Project GROWS

Description | Overview & Objectives | Teacher Prep | Protocols | Useful References

Equipment, Sources, and Timeline

 

 

  

 

This project grew out of a desire by some teachers to involve their students in more authentic research, and to engage them in molecular work that addressed an important environmental issue. To achieve these ends, Project GROWS is being developed.  More than 20 schools in western Washington were involved with the project last year ('01-'02). The project had a coordinator last year, but will need to be taken on by interested teachers in the future.  This website provides most of the information you will need to perform the project with your students.  See Teacher Prep, Protocols, and Equipment, Sources, and Timeline to get started.

In GROWS, students learn molecular techniques at the same time as they examine genetic variation in one or more salmon populations. Students can collect tissue, extract DNA, conduct PCR and RFLPs to generate DNA fingerprints for their salmon. Some classes have devoted months to the project, others a few weeks. Student response has been very enthusiastic. The project is very flexible and we hope that you will be able to adapt it to your needs.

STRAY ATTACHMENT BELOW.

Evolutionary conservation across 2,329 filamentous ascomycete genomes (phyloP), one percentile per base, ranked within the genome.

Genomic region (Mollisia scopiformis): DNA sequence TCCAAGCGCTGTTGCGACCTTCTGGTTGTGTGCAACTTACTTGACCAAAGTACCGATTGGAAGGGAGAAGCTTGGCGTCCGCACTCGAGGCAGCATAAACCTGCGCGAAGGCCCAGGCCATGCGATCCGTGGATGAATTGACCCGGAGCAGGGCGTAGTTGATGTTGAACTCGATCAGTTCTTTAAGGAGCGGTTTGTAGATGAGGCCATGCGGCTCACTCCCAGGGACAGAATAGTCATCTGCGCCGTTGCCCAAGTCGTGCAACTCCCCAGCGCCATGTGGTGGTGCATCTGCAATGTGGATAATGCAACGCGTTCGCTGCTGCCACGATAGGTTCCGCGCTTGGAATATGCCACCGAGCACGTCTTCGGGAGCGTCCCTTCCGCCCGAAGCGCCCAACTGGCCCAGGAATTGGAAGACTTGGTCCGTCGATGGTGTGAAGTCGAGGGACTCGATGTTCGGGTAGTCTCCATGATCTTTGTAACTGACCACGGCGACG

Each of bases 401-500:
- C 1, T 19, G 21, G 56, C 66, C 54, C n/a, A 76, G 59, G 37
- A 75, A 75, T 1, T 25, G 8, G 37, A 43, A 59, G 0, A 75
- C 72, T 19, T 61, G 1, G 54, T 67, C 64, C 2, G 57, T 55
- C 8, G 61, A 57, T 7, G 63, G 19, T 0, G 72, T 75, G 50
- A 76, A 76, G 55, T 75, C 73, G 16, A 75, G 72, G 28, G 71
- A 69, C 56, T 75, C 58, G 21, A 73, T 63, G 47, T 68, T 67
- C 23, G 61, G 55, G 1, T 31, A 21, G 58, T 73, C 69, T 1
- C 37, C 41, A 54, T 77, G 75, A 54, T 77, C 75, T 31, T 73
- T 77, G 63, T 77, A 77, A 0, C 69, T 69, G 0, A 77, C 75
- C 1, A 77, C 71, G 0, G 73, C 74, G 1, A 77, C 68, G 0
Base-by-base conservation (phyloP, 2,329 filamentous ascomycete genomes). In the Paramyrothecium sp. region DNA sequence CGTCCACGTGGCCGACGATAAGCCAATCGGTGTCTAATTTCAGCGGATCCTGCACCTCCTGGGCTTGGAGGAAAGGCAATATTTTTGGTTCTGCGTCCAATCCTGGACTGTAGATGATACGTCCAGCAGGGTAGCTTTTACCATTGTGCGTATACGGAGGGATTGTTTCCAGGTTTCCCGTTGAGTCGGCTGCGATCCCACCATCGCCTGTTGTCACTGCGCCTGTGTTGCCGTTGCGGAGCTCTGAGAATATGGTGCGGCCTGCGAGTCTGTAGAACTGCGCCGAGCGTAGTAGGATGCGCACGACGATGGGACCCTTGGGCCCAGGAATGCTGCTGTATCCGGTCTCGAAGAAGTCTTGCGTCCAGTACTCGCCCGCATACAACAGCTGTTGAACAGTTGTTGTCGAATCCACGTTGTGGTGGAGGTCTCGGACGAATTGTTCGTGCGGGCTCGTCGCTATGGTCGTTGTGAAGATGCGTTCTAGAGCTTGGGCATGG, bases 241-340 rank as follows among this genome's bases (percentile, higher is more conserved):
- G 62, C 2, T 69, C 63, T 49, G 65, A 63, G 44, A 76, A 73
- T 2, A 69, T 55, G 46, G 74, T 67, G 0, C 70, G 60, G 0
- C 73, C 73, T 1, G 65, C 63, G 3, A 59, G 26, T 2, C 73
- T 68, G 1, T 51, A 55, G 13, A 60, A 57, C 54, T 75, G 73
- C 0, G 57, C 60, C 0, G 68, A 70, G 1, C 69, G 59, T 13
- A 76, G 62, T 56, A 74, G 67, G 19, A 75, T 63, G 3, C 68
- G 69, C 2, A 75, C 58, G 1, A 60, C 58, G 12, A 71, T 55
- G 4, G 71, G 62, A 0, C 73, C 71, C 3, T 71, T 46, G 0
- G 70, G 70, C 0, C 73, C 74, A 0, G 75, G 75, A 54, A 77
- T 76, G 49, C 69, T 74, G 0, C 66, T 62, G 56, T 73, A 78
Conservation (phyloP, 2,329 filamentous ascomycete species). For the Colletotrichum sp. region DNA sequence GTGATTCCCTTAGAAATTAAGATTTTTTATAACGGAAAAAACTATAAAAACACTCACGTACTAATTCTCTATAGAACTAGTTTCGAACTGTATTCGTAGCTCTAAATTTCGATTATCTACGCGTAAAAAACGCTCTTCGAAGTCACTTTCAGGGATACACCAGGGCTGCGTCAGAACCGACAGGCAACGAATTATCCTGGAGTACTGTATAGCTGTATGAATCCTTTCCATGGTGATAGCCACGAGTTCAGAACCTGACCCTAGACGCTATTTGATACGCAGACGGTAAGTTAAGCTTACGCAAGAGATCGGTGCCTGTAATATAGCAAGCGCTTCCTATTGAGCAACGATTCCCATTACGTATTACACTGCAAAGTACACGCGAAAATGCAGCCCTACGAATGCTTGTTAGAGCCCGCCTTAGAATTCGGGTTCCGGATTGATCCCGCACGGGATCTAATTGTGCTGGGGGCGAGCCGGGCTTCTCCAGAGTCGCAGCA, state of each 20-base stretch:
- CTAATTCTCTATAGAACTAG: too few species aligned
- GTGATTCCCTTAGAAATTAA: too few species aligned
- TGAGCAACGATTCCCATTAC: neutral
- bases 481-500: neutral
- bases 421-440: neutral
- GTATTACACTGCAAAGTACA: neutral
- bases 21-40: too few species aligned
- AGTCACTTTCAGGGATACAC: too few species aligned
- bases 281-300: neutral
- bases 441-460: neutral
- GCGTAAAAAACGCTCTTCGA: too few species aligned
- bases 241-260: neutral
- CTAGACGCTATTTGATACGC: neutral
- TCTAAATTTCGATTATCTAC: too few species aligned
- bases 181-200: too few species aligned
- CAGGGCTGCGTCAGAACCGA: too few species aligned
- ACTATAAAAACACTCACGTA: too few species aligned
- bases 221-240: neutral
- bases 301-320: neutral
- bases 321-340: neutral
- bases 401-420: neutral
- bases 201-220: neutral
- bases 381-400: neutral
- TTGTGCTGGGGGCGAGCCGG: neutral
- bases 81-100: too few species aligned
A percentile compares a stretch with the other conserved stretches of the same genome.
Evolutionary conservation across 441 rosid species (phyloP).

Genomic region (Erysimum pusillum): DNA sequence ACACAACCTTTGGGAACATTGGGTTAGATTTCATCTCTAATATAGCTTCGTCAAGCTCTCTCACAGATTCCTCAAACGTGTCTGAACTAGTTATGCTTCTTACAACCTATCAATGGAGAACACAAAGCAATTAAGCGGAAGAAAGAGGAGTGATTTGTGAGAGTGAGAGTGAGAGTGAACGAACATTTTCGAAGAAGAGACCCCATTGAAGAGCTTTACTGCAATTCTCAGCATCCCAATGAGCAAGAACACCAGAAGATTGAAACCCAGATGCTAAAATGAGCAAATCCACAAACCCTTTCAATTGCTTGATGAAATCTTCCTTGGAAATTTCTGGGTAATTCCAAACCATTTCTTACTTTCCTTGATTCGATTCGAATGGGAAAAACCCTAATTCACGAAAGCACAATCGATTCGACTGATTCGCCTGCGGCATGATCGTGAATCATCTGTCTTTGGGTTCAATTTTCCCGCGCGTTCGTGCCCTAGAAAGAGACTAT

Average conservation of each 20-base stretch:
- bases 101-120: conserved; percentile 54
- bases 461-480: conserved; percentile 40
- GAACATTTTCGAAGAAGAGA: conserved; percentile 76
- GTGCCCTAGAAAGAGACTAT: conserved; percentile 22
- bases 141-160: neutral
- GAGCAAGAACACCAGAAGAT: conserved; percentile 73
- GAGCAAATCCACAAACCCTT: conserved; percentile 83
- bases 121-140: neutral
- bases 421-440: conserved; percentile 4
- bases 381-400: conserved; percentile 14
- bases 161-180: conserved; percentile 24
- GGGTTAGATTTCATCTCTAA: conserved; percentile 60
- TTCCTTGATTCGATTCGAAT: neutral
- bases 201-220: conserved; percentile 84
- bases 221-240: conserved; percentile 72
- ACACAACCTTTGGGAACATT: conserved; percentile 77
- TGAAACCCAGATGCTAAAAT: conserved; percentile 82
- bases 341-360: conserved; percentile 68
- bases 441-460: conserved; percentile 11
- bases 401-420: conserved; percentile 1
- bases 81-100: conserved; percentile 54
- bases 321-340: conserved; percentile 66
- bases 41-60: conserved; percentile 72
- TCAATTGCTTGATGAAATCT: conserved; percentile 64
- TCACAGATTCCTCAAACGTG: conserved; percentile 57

Most of the curricula that teach students molecular biological techniques do so either by using plasmids or through human genetics. Molecular techniques can be used to address a much broader spectrum of issues, for instance, questions related to conservation biology or the evolutionary relationships between groups of organisms, or to assay the vast world of unseen organisms that occur in water, sediments, soil, and even guts. 

Why Population Genetics? Why Salmon? One very important application of molecular methods is the examination of population level genetic variation, especially in organisms that are threatened or endangered. Salmon are wonderful organisms for students to examine because they are tasty, and thus familiar, they are local and in the news, and their life history leads to more population differentiation than one finds in most organisms. Because they are economically important, a lot of effort has gone into finding genetic markers that are variable at the population level. We are lucky to have a number of mitochondrial and nuclear RFLP markers developed by researchers at National Marine Fisheries Service that can be resolved on agarose gels.  Participating classes can enter their data into a database on this web site, and students around the world can view and analyze these data.


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